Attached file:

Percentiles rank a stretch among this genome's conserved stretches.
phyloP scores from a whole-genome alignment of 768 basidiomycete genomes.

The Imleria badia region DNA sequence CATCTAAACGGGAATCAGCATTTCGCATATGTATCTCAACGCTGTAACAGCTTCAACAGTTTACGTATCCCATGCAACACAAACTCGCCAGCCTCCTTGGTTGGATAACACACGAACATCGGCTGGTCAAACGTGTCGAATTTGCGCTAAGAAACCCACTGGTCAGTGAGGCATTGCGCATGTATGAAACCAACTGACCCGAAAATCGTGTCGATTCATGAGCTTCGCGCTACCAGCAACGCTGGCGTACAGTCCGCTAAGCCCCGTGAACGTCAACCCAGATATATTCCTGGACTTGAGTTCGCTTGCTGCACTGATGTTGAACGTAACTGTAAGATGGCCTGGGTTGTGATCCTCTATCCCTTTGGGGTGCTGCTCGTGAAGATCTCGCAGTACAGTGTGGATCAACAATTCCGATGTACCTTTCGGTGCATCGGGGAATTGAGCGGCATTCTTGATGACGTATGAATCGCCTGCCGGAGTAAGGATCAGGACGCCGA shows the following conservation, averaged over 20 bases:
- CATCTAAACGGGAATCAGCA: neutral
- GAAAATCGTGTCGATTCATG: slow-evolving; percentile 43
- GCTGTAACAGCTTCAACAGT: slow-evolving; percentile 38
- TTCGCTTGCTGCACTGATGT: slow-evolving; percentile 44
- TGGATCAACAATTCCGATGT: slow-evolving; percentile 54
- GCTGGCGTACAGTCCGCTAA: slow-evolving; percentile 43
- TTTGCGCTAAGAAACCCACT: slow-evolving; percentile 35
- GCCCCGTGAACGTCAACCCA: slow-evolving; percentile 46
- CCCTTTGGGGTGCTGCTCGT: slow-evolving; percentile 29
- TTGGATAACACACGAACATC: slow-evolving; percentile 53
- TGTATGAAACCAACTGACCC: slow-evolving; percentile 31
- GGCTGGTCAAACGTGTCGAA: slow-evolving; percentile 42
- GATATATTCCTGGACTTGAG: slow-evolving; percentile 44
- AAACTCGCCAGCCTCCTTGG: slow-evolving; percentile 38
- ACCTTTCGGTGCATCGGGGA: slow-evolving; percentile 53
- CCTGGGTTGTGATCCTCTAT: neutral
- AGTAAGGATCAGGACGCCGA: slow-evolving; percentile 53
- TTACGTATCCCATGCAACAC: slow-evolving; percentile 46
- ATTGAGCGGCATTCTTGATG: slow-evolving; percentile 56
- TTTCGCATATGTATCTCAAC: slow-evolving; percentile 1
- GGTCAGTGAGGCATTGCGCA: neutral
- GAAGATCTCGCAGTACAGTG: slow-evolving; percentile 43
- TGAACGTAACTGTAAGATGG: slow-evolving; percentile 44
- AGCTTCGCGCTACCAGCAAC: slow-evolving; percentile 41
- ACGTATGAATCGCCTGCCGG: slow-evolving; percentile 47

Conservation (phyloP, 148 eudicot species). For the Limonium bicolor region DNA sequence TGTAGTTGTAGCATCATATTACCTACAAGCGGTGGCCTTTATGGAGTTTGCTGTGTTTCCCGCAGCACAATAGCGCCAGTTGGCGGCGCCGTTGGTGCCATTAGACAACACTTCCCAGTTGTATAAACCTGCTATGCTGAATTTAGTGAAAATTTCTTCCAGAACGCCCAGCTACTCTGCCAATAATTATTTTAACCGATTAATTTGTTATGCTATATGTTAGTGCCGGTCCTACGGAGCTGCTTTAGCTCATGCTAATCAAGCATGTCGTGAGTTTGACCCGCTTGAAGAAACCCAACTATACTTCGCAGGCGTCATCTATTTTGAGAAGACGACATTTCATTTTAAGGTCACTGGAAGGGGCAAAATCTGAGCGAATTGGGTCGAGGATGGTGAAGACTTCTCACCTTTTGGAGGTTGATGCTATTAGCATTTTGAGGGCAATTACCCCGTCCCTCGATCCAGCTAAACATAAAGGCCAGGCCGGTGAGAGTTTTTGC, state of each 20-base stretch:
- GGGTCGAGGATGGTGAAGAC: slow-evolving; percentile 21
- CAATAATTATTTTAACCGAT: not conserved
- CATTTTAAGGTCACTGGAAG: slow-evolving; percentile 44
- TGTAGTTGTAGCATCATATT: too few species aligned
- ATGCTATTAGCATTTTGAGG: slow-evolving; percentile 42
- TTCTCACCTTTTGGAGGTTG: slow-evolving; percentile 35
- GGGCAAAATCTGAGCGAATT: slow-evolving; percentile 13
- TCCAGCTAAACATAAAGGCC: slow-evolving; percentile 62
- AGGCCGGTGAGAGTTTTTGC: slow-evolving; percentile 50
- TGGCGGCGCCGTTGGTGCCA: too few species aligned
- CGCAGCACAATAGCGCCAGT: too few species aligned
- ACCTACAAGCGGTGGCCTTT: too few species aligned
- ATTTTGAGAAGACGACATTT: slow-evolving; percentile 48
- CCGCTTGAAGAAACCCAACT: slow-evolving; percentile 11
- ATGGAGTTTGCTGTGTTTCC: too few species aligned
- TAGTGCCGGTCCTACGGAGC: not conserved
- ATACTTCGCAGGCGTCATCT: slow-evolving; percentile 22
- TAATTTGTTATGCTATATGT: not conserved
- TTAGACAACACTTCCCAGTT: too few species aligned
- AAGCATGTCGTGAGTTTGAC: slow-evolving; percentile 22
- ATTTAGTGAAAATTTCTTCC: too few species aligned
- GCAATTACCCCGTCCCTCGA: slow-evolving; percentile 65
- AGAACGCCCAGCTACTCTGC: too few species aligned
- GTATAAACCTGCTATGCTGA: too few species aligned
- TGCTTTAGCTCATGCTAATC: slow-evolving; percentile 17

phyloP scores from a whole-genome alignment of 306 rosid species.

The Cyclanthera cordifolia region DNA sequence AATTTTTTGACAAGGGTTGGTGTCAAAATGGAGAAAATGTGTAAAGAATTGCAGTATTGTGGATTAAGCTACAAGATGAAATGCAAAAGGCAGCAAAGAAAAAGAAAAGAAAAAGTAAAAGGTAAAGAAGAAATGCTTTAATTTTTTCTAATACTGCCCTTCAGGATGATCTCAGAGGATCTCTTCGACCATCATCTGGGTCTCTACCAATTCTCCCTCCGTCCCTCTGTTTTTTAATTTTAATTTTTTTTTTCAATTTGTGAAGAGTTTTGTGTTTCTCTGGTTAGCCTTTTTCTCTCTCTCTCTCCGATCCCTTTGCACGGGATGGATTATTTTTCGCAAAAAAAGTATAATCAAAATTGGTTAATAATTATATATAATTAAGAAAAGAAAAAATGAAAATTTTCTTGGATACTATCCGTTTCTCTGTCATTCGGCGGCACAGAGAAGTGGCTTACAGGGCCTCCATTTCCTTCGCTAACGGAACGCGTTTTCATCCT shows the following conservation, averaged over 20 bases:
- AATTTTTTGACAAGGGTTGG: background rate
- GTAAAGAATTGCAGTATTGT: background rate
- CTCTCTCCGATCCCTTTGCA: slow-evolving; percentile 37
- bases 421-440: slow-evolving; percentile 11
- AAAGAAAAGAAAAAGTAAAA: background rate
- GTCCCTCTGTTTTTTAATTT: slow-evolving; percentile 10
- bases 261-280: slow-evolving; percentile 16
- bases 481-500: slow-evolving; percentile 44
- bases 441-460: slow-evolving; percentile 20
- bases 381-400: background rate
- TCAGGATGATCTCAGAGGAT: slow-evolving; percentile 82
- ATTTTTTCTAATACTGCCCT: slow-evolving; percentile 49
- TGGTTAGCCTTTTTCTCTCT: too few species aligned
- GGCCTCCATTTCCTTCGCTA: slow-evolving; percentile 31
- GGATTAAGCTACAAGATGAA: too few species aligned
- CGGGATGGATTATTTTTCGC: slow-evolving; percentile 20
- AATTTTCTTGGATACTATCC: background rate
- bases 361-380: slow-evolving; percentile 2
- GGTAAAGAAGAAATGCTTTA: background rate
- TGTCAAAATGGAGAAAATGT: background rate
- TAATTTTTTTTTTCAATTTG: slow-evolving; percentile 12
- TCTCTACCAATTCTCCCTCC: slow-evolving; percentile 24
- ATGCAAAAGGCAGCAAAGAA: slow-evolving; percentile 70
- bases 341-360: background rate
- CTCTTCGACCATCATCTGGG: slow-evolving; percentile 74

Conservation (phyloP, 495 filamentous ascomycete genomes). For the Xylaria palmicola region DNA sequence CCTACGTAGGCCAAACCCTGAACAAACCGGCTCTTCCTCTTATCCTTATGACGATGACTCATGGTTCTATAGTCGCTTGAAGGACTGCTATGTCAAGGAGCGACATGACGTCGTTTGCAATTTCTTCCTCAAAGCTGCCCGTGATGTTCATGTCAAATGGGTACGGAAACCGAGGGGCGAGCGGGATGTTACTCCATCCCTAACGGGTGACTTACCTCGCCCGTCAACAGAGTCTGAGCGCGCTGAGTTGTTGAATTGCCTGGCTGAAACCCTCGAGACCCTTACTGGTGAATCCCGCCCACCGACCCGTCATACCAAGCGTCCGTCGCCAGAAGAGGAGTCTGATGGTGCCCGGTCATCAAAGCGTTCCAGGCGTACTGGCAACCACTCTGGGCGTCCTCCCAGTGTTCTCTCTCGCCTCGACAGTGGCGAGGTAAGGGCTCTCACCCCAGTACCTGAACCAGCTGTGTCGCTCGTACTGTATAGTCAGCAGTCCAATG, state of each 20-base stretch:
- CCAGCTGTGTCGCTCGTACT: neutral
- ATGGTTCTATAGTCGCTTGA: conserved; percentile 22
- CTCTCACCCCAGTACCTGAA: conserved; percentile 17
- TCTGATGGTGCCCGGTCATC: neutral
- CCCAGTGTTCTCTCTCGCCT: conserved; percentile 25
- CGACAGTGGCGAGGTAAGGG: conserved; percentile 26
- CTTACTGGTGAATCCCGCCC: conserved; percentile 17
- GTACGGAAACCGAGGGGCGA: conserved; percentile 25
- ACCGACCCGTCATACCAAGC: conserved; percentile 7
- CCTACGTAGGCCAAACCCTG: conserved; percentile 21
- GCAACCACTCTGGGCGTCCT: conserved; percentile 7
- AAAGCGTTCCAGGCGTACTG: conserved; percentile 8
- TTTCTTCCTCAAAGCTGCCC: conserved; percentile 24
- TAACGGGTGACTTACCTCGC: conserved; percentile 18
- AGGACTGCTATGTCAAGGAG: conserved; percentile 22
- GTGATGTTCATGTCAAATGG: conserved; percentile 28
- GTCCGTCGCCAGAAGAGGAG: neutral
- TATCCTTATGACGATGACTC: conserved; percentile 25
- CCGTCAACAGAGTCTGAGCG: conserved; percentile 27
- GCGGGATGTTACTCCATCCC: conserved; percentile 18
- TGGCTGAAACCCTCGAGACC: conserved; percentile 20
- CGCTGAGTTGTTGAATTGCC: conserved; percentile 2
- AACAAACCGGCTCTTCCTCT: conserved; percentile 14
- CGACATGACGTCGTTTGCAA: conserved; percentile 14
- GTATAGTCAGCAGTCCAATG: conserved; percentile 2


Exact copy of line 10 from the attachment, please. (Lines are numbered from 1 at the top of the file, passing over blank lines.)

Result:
- TTTGCGCTAAGAAACCCACT: slow-evolving; percentile 35